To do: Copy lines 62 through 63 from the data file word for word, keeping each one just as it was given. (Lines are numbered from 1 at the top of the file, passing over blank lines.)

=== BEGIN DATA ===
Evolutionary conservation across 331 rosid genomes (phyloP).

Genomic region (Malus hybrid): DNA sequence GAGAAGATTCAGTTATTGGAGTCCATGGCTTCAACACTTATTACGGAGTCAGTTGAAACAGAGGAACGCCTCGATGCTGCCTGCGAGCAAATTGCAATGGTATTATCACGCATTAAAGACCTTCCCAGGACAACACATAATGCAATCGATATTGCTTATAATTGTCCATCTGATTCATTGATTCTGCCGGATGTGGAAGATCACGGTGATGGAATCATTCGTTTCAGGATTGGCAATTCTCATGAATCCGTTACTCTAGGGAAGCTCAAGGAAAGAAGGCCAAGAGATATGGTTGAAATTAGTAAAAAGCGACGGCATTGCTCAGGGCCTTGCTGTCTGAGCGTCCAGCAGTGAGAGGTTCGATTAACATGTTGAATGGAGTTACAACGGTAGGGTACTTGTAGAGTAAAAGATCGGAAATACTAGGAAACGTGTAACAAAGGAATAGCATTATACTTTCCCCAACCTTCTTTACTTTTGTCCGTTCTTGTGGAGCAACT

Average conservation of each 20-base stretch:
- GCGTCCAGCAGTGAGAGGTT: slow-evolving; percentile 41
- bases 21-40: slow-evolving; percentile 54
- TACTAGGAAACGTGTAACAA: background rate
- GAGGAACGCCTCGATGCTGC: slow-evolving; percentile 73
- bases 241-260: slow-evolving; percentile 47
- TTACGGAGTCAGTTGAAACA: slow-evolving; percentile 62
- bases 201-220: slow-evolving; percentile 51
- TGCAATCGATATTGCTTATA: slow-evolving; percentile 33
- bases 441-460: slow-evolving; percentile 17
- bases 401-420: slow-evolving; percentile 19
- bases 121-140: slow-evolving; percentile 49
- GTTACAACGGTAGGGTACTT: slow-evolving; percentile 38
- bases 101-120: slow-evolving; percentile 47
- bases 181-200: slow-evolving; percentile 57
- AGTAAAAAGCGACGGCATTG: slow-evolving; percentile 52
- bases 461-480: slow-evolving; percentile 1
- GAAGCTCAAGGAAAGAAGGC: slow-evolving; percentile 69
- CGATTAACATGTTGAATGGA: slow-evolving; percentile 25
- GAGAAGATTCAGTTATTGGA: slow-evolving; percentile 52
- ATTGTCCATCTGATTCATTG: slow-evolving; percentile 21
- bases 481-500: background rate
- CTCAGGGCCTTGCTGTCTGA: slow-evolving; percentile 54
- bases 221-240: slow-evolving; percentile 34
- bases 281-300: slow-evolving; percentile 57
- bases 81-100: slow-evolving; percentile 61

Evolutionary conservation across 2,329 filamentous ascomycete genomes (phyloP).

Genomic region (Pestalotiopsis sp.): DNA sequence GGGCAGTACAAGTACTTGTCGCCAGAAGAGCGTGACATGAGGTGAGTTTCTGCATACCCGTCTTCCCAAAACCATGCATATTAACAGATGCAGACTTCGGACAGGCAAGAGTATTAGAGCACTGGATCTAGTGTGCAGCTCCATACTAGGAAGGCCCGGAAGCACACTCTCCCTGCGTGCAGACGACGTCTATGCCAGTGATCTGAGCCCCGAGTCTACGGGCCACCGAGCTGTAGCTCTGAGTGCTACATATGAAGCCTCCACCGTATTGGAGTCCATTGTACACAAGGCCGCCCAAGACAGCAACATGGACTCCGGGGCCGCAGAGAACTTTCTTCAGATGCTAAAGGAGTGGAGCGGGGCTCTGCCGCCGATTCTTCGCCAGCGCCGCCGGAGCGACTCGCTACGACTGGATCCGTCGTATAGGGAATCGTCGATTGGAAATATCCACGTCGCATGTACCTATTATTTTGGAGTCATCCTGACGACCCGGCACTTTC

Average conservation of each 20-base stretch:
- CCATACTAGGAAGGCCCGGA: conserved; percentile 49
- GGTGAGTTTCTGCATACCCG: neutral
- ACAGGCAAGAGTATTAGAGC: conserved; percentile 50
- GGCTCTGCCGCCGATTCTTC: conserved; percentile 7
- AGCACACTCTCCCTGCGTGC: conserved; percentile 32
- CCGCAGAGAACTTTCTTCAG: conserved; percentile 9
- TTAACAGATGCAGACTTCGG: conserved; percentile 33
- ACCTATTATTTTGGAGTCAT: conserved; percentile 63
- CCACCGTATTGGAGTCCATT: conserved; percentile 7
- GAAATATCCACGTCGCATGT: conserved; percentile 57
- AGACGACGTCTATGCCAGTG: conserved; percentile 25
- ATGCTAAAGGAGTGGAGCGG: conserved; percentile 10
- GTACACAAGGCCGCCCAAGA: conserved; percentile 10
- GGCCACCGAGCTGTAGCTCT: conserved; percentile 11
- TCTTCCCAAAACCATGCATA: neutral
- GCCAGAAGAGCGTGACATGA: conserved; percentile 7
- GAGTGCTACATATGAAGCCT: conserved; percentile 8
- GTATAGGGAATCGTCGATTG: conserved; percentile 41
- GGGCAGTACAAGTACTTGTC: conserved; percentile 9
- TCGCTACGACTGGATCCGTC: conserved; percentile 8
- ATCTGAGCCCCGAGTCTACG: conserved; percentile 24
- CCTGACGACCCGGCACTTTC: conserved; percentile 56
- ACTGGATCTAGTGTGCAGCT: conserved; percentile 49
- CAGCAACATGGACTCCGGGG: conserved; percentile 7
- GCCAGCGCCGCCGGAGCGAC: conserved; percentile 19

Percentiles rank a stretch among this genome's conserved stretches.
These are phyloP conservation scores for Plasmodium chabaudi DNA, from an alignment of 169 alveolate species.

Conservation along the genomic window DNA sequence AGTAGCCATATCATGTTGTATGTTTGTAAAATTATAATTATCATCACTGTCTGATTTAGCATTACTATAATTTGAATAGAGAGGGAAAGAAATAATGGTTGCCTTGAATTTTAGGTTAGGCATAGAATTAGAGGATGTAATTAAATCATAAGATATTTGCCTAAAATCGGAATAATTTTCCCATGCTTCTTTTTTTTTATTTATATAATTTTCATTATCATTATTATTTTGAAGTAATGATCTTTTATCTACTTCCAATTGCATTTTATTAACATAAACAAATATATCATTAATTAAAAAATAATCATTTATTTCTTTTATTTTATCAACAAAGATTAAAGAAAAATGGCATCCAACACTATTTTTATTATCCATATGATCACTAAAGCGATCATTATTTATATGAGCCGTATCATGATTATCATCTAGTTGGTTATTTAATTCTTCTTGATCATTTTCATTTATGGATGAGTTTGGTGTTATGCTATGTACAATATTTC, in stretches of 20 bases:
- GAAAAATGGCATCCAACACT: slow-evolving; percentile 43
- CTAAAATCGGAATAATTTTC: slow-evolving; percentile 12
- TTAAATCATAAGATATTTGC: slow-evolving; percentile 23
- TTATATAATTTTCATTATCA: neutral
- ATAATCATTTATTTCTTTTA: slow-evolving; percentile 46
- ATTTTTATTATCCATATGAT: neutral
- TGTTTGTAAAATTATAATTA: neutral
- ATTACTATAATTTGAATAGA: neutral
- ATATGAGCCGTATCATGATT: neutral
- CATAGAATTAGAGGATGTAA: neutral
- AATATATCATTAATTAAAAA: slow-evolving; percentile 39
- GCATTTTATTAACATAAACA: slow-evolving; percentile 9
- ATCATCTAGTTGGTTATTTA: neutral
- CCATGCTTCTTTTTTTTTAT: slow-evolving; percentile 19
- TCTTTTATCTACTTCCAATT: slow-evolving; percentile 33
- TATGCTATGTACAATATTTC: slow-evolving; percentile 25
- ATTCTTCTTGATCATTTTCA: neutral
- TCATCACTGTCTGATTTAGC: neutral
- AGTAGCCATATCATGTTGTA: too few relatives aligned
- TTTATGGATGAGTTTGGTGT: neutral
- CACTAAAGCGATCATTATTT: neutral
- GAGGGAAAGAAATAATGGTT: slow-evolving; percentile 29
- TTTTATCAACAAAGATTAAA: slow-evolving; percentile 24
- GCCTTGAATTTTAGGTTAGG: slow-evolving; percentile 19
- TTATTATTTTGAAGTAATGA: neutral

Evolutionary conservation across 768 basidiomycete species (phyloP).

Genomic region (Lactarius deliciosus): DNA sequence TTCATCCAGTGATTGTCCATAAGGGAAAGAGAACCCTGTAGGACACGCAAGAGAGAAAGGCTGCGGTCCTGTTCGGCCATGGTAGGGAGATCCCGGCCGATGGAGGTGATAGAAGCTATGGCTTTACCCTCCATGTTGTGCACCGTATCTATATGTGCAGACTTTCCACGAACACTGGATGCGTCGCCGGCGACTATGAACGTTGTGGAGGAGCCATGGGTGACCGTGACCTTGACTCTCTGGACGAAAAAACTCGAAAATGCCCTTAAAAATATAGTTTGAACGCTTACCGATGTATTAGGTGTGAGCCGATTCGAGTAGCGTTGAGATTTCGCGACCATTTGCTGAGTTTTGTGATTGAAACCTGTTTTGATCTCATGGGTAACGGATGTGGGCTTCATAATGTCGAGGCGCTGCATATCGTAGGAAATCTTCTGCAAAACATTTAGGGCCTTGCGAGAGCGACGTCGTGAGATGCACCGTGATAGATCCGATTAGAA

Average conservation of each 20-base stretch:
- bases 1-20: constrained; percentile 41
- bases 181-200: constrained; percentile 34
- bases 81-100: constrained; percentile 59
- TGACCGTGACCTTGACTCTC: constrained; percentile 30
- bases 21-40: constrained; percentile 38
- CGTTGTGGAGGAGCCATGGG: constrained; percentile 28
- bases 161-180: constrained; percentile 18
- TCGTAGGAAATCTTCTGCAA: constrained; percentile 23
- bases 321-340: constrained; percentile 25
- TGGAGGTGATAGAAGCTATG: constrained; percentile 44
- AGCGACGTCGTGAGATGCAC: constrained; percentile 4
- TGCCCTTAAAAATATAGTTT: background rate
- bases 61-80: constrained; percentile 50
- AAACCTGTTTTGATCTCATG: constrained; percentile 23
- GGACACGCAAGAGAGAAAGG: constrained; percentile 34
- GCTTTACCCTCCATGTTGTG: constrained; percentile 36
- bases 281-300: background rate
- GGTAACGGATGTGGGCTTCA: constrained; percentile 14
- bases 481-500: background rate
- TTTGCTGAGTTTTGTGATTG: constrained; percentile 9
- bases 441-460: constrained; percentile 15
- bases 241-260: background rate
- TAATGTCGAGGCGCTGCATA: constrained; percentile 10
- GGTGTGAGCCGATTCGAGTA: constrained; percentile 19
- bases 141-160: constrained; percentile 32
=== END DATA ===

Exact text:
- TTAAATCATAAGATATTTGC: slow-evolving; percentile 23
- TTATATAATTTTCATTATCA: neutral